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  1. #1
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    Campy 10speed wheelset for 220lb clyde

    Would a wheelset with campy chorus 10 speed hubs and an aerohead oc rim on the rear wheel and aerohead rim on the front wheel be appropriate for a 220lb rider? 32 spokes front and rear.

    I have mostly being looking at mavic open pro rims on campy hubs, but I have read those are not the best either. And I understand that campy hubs tend to require more dishing, which is also a bit problematic for a open pro rim.

    thanks
    Last edited by sjpitts; 05-25-11 at 09:23 AM.

  2. #2
    Starting over CraigB's Avatar
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    It probably depends more on the builder than those specific component details.

    My first really good bike (French) came with tubulars. I don't recall the hubs, but the rims were Wolber Aspins. The rear wheel was frequently going out of true, until one ride when I finally popped a spoke (I was probably about 220 at that time, maybe a little less). A very good friend who's a first-rate wheel builder (and wrench in general) built me a pair of what was then the new high-pressure "racing" clincher wheels with Campy Record hubs and plain Mavic box rims (aero rims weren't around then), with 36 DT butted spokes. I never had a single problem with them ever, even when my weight ballooned to the 250 range. They weren't very sexy looking, but they were great wheels.
    Craig in Indy

  3. #3
    Senior Member mwchandler21's Avatar
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    Less than 250 lbs and I wouldn't worry too much about getting a special Clydesdale wheel.

  4. #4
    Senior Member socalrider's Avatar
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    I had a set of Centaur hubs built up on aeroheads and they are holding up just fine.. It is more the builder than the rims.. If you want something a little more robust, look at the Fusions or Deep V's if you don't mind a few extra grams..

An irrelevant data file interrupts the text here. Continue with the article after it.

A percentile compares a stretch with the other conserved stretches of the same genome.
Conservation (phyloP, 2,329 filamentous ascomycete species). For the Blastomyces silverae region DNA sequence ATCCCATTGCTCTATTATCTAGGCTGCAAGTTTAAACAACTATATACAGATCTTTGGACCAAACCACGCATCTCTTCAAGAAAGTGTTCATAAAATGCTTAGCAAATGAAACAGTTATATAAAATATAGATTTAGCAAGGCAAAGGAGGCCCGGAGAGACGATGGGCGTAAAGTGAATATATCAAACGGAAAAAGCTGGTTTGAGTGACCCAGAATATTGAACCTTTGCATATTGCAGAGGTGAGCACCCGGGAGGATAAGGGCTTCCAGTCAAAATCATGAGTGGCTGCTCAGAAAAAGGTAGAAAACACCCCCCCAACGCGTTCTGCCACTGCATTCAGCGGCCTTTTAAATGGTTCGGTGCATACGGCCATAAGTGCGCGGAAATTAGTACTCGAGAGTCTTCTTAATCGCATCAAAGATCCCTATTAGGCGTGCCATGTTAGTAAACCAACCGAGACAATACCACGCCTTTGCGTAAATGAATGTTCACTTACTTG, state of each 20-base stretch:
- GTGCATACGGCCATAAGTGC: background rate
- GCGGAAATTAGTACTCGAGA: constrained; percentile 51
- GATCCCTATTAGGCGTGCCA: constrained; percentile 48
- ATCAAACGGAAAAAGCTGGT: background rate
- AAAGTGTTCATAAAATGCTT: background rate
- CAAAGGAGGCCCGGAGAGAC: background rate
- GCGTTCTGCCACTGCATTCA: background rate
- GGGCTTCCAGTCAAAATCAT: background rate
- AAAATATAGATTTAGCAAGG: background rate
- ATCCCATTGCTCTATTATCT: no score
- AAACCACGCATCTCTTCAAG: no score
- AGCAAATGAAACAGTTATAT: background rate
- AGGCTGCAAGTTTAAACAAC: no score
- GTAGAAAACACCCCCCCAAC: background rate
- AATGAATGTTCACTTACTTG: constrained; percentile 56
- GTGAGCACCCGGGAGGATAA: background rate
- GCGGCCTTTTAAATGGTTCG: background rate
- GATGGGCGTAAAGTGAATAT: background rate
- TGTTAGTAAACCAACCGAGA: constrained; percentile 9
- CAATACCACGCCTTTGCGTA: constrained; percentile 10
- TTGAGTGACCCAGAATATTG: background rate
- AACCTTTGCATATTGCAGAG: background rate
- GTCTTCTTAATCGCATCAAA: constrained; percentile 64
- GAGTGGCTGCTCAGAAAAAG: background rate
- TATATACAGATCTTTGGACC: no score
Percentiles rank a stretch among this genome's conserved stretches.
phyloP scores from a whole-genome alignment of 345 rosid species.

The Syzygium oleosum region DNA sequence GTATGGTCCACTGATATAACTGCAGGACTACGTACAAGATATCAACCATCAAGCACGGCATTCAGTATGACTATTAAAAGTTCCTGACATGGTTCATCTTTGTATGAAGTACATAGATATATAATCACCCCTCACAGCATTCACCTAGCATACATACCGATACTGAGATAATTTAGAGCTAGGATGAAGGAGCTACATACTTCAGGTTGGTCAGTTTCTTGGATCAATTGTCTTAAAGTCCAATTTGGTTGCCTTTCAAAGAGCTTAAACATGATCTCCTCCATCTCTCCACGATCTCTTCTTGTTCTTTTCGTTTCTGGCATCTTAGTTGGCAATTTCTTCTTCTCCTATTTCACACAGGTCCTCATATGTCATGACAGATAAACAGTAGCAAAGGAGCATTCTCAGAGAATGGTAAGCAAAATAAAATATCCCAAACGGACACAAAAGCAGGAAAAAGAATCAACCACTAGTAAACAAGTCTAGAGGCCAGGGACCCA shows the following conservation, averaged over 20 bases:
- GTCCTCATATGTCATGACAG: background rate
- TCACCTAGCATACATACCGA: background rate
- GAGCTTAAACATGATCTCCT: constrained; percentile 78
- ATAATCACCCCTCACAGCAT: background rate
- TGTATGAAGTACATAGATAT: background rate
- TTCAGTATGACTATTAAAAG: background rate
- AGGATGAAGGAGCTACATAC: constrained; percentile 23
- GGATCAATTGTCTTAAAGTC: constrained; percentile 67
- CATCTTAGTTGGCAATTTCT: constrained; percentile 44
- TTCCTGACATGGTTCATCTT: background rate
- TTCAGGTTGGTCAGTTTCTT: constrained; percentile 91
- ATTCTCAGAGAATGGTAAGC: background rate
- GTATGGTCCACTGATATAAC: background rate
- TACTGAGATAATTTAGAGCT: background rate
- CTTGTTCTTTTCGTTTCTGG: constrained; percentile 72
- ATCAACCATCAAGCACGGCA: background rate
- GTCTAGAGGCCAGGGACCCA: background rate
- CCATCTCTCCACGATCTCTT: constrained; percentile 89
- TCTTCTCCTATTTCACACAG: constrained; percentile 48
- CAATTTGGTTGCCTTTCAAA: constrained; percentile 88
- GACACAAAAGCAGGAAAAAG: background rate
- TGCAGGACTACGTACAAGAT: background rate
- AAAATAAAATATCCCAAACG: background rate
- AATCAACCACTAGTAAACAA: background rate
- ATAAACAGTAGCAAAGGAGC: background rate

The DT Swiss RR465 are a nice rim, similar in weight class to open pros but a little stiffer.. Do not even bother with open pros, too many issues with the newer models cracking at the eyelets..

    If you want something to train on off the shelf, the Aksiums have held up well for me. Campy wheels like the Khamsin are pretty stout but Campy wheels have a tight bead and it is a pain getting tires on and off of those rims..

  5. #5
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    aerohead rims are not particularly beefy, they are only around 420 grams or so, doesn't mean catastrophe but there is some potential for trouble if your planning to use these as daily riders. At your weight a velocity fusion would probably be a little bit of a better choice for durability. I am unfamiliar with the dishing issue with campy hubs that you reference but I assume that is why you were looking at using the OC version of the aerohead. Also there are a lot of other places that sell wheelsets where you can easily swap out the shimano freehub body for the campy one. Bicycle wheel warehouse comes to mind for this.

  6. #6
    aka Josh gjosuem's Avatar
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    I got G3 Zondas, I have had no issues what so ever.

  7. #7
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    Now days, it is much cheaper to use machine built wheels and generally the weight is less. The G3 Campagnolo line is usually described by its owners as "built-proof". Ribble.com sells Khamsins (1873 g) for $185 and the Zondas (1555 g) sell for $462. I have the Khamnsins and I planning on an upgrade to Zondas. With 2000 miles on them, I haven't turned a nipple on them and they are perfectly true.

  8. #8
    Starting over CraigB's Avatar
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    Zombie thread
    Craig in Indy

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